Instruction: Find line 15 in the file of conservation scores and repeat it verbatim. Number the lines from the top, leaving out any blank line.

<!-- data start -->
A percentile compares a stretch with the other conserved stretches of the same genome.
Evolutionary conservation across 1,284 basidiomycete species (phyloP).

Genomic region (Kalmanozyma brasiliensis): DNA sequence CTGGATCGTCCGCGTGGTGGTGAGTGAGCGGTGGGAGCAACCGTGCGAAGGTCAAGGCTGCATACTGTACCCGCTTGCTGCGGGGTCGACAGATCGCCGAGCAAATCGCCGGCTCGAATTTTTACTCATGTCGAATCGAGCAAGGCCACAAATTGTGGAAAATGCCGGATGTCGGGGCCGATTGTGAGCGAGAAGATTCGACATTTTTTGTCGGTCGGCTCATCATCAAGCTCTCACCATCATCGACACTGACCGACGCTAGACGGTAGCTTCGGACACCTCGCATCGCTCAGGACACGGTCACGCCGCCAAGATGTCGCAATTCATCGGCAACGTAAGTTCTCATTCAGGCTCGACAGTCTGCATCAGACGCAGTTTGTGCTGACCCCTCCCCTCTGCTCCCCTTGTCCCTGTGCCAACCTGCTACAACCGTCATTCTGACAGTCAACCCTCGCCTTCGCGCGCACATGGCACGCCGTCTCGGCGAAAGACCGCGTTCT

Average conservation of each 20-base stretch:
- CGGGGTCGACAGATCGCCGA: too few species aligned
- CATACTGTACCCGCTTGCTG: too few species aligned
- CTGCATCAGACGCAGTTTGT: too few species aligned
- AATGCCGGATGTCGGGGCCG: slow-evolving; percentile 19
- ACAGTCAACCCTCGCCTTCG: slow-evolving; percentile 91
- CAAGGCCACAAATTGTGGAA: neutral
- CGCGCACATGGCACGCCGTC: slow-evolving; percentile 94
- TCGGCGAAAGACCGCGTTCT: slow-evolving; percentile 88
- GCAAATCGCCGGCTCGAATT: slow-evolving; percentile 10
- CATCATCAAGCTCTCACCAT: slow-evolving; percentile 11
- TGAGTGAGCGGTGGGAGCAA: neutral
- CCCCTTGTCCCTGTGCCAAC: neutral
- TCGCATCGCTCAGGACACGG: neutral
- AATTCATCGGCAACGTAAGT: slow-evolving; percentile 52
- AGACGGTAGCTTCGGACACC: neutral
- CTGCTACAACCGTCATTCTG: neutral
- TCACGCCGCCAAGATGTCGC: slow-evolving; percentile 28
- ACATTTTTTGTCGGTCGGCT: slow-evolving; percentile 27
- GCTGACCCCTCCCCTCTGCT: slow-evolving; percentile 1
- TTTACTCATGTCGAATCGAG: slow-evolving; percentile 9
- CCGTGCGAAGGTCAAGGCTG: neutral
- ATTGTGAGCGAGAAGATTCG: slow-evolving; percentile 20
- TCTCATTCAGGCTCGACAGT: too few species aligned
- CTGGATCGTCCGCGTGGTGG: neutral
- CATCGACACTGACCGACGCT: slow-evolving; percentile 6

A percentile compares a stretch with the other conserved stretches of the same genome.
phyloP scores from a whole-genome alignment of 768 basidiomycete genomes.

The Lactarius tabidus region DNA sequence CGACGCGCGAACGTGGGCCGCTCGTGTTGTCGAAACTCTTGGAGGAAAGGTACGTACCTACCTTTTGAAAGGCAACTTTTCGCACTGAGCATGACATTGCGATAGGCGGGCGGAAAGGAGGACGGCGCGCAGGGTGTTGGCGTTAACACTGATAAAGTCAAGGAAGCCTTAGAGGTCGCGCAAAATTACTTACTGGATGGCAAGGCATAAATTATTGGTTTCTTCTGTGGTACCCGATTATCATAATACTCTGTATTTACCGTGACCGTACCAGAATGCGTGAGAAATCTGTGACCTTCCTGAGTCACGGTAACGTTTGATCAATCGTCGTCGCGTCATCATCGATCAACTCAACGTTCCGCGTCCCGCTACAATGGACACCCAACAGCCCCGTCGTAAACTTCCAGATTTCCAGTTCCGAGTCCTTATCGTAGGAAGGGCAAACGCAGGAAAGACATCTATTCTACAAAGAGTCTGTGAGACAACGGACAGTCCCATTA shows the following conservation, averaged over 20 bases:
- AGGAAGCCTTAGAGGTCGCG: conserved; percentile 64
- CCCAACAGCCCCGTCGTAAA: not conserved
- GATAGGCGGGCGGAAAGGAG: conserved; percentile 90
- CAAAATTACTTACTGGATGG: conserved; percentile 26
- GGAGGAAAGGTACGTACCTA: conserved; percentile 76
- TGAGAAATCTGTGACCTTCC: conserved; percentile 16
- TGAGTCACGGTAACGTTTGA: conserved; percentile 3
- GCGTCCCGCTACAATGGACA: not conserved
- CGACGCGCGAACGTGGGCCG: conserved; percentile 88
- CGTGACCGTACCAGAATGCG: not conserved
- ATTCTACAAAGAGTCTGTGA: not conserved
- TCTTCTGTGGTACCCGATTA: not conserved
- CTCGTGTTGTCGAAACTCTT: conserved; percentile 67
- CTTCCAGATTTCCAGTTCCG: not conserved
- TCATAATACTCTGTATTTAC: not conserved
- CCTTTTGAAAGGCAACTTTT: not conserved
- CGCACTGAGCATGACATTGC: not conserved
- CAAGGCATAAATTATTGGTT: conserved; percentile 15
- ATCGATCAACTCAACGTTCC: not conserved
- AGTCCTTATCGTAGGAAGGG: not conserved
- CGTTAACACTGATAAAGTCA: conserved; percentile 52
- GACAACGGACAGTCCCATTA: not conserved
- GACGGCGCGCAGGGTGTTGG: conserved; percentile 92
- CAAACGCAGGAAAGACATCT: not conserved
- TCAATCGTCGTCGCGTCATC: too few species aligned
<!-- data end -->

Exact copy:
- TGAGTGAGCGGTGGGAGCAA: neutral